So how do you do it?

You have a great story. You have the best story. Ever.


You show where you come from, and demonstrate how that’s impacted where you’re going. In the Story of You.

College is about the next chapter in your life. Transitioning from being somebody’s kid to being somebody. From taking the lessons you’ve learned so far to applying them to a goal you pursue over the next four years. That doesn’t mean that you have to have it all figured out, but you have to at least have the self-awareness to realize that you don’t have it all figured out.

Ok, ok, what does all that mean?

It means – you need to tell the admissions officer a story. Not a book report, not a thesis. A story. There’s a hero. And good things happen to him, and awful things happen. And sometimes he saves people and sometimes he gets the crap beat out of him and sometimes we can’t quite tell if he succeeded or if it was a draw, because it’s life, and that’s what life is like. Because the story is the story of your life, and the hero is you. And the events you’re going to choose to tell are the events that impacted your life.

Yes, it’s a memoir, essentially. But just because the story happened in the past doesn’t mean you have to make it sound passive. Use active verbs. Tell it with strong emotion; fill it with suspense. If this is the story that you are choosing to illustrate a life-changing moment, that changed your path in life, determined your major, helped create who are . . . in other words, if you’re telling it, it better be worth telling; and if it’s worth telling, there better be some huge moments. Show us. And don’t tell us – show us. Don’t say – I was so nervous. Show us. I realized that I was trembling with cold and yet there was sweat running down the sides of my face and I couldn’t feel my feet. We need to feel for this hero, and care about what happens to him, and want to read all the way to the end to see if he makes it, so that we understand why he – you – is the person he is today. Remember, the admissions officer has thousands of essays to choose from,, but if he can’t stop reading the 5061st essay he’s read that season, well, that’s a pretty good sign.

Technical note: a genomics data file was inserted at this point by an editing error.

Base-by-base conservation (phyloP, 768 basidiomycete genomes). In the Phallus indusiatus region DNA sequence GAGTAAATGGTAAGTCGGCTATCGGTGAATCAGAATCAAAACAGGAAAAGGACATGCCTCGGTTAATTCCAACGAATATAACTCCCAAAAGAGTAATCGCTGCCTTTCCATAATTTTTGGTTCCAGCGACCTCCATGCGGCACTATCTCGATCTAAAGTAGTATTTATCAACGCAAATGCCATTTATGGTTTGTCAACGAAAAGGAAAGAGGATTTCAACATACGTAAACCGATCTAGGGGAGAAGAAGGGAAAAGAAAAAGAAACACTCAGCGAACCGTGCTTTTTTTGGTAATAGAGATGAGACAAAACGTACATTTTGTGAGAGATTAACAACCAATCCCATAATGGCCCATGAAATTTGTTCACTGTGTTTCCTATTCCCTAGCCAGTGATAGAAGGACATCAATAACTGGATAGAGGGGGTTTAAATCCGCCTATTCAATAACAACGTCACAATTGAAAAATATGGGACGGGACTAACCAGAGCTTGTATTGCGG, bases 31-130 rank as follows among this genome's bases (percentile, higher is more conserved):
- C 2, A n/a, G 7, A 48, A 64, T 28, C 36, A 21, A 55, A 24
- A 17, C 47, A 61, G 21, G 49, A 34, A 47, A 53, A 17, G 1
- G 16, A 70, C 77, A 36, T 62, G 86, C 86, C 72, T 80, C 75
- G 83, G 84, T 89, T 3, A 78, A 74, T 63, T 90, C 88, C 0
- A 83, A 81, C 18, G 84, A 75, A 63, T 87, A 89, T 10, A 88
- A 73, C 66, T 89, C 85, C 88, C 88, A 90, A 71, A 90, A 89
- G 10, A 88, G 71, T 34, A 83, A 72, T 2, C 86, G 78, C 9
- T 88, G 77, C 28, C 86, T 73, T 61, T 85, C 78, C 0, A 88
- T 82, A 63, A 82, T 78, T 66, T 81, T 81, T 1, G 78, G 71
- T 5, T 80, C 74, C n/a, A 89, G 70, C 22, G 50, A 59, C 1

Use your own voice; tell the truth about your history. This doesn’t mean you shouldn’t edit it – no one wants to know every wart and pimple! Smooth the rough edges a little, sure. You don’t have to sound like you went on Oprah and did a tell-all. But don’t try to manufacture some slick, canned version of yourself. Be sincere. Explain how certain critical moments in your life influenced decisions that you have made about your future. Many doctors have witnessed people in their own lives fight disease. Many lawyers come from backgrounds where someone suffered injustice. No one had it completely easy. Privilege doesn’t mean easy. Life without drama doesn’t mean easy. Don’t make up hardship, for God’s sake, at best it makes you a bad person and at worst the admissions officer will see through it and know you’re a bad person. Just own it. You were fortunate not to fight for things, you’re grateful for it, you didn’t take it for granted, you took advantage of the opportunities you were given and now you’re here. Done. But everyone has their crap. Everyone. And it builds who you are. And everyone has their joy. Everyone. And it builds who you are. So tell it, and tell it well. We all like happy stories, too.

The important thing is, you’ve shown up here, at the doorstep of the college admissions officer, with your application packet in hand, asking to be let in. He says, “Why should I let you in?”and you should be able to look back at the long road behind you that has led to these seventeen years and point to what you did. It might be specific moments. It may be certain choices that you made. Or things that you should have done. It might be a sickening gratitude that it wasn’t hard for you at all . . .but that you want to make it easier for others. Maybe there were some close near misses. It could be big regrets or minor victories. But you have got to be able to articulate how you got from there to here and stand up in your college essay in a clear voice and tell your adventures and make sure we cheer you on and see exactly how you landed where you did and why they made you the person you want to become.